Warning: this review spoils the poorly made film
Surrounded by the backdrop of upper-middle-class suburbia and the white people to match, Love, Simon tells the story of Simon Spier (Nick Robinson) who lives a picture perfect and extremely privileged life. He has caring (and at times cripplingly awkward) parents and a loving sister who is equal parts aspiring chef and useless character in the film. Though his life seems flawless, Simon has one big secret: he’s gay.
After an anonymous student “Blue” posts on Creek Secrets (the high school’s gossip blog), Simon jumps at the opportunity to be understood and emails Blue. Their relationship develops over a series of email exchanges, and Simon’s main goal becomes discovering who Blue is.
While the film boasts an overall happy tone and an even happier ending, it fails at being the representative piece of media that it claims to be. The film perpetuates the idea that homosexuality is a spectacle and ultimately fetishizes the coming out story. And most of all, it proves that representative media must be made more palatable in order to be consumed by a mainstream audience, which for all extensive purposes, is a white, heterosexual audience.
Early in the film, Simon builds a conditional friendship with another student who eventually outs him on Creek Secrets. The film does do a good job at sharing how a coming out story is one that belongs to its owner, but this feat is overshadowed by the events that follow.
In a span of 15 minutes, Simon is outted, bullied, loses all of his friends, reclaims his coming out story, gets all his friends back, is accepted by his family, and his life is suddenly back to normal—everyone just knows he’s gay now, and everyone is completely fine with it in this weird, fairytale suburbia.
In his triumphant reclamation, Simon invites Blue to come forward on Creek Secrets. He says to Blue—and everyone else on the internet—that he will be waiting for him on the ferris wheel at the local fair the following weekend.
When the time comes, Simon waits for Blue with an audience of nearly 50 of his peers. They wait patiently with Simon for his perfect love story to come to fruition and—obviously—Blue shows up at the last minute, right when Simon is about to give up any and all hope of him coming at all. As the scenario plays out, it becomes increasingly infuriating. It is tasteless, and most of all, exploits gay identity as if being gay is nothing but a spectacle. This definitely isn’t uncharacteristic of the film though; it’s where Love, Simon falls particularly short and all of its sad, prior attempts for representation suddenly seem mild and okay.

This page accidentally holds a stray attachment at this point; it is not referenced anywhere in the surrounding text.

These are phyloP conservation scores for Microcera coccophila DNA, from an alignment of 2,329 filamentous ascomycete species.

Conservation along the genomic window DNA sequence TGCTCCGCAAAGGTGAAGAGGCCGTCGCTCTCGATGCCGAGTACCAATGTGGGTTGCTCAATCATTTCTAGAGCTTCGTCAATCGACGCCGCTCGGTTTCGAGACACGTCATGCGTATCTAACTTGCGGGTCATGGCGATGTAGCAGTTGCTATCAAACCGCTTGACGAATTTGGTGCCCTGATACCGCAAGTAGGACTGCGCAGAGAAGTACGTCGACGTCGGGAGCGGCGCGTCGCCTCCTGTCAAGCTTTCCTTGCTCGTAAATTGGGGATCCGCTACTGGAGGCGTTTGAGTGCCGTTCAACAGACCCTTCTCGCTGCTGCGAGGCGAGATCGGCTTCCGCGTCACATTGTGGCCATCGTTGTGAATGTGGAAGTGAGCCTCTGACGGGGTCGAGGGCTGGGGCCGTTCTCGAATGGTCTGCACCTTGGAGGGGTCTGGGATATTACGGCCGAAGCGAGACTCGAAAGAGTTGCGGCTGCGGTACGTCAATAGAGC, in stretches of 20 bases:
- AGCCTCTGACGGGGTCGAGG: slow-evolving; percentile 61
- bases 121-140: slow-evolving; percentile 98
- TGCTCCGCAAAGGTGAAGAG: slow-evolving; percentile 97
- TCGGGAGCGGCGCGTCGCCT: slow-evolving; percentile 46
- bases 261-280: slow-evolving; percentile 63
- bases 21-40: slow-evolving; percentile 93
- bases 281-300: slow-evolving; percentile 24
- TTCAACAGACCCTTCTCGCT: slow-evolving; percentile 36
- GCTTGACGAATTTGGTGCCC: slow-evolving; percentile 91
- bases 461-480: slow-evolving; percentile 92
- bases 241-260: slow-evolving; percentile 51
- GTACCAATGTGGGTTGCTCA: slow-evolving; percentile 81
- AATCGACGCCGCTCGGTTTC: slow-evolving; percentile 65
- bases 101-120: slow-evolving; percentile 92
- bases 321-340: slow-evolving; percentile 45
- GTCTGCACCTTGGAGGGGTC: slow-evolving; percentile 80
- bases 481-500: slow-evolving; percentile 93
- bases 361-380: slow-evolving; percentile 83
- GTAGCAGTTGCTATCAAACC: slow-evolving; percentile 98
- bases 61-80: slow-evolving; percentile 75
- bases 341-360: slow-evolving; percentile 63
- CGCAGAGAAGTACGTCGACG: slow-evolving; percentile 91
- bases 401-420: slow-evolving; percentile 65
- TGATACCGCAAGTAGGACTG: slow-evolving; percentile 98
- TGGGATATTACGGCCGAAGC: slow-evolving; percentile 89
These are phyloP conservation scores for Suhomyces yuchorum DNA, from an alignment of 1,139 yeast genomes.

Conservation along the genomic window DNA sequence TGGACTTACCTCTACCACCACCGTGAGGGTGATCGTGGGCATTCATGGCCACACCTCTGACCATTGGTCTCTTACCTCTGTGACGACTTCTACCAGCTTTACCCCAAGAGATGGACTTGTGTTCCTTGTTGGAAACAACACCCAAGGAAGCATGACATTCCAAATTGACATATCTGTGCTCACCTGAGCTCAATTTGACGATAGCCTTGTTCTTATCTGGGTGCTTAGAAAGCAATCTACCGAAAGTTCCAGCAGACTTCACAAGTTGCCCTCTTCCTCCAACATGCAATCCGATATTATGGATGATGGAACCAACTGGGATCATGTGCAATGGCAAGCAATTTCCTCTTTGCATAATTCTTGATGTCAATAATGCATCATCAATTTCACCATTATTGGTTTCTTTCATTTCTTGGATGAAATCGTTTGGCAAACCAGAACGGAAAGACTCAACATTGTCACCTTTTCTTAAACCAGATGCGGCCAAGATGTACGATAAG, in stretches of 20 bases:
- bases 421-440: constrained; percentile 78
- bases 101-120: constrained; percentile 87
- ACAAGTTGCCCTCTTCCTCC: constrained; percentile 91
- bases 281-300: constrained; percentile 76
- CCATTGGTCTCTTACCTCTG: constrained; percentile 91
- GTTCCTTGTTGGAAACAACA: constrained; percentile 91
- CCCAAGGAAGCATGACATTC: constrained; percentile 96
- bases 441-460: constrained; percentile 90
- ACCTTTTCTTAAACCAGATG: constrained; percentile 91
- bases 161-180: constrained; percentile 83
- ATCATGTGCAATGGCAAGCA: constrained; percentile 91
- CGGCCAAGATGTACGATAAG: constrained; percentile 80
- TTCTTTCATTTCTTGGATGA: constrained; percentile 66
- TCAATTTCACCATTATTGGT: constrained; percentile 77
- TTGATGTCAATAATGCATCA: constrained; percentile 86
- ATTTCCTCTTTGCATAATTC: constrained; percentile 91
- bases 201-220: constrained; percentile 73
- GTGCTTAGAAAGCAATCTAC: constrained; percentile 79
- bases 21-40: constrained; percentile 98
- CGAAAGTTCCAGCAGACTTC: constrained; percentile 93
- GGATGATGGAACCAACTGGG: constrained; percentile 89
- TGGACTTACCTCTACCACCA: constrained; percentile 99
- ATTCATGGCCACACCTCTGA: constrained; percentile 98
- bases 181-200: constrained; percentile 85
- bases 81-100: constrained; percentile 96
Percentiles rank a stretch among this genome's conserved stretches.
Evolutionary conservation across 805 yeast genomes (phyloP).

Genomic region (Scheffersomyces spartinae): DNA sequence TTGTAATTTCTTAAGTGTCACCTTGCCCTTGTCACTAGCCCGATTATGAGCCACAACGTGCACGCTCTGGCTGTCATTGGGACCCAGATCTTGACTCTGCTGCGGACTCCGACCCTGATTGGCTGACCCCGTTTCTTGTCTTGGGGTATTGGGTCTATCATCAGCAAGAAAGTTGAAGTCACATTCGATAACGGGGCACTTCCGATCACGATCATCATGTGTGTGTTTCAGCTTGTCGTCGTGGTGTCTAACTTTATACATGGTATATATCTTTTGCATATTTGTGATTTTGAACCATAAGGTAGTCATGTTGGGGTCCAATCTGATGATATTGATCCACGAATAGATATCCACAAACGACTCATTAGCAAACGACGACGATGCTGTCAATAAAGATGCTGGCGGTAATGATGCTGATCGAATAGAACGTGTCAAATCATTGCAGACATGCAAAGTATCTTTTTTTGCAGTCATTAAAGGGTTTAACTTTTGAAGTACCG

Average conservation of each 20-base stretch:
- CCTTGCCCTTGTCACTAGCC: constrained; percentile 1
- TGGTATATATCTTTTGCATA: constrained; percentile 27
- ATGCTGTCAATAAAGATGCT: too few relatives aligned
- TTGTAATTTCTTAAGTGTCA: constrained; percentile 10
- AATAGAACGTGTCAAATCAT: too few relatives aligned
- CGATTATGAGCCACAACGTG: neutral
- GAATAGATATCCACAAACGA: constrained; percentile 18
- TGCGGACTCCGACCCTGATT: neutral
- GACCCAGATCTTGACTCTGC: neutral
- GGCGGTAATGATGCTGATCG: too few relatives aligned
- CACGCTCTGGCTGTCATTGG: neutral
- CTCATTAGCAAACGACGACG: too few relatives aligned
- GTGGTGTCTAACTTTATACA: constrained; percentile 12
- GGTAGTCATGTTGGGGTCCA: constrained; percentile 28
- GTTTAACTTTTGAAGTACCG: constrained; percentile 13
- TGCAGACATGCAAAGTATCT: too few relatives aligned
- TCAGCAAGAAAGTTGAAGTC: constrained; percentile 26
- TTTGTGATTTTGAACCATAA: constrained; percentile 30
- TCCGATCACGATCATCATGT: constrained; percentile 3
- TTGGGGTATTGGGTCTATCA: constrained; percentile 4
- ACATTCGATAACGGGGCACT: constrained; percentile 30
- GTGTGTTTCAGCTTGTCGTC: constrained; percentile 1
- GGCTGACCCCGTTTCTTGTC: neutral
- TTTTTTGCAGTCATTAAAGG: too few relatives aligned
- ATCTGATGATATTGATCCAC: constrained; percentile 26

Stories like these are important and needed. But Love, Simon is not a good gay love story, and it is not some breakthrough piece of LGBTQ+ media that helps the heterosexual community and beyond understand a coming out story and its nuances. It glamorizes the coming out story and completely misunderstands layered gay identity. It perpetuates the idea that for gay people, sexuality comes first and other traits are secondary.
What Love, Simon really is is an opportunity that 20th Century Fox took full advantage of to capitalize on the commodification of the LGBTQ+ community and the growing demand for increased representation.
Love, Simon strips marginalized people of any agency. It is a representation of how gay love stories should not unfold on screen. It’s an excuse for heterosexual audiences to proclaim that they are cultured and “woke,” because they thought it was good. Audiences need to know that it is okay to demand more instead of settling for stories that are completely tone deaf and continuously miss the mark.
The soundtrack is really, really good though.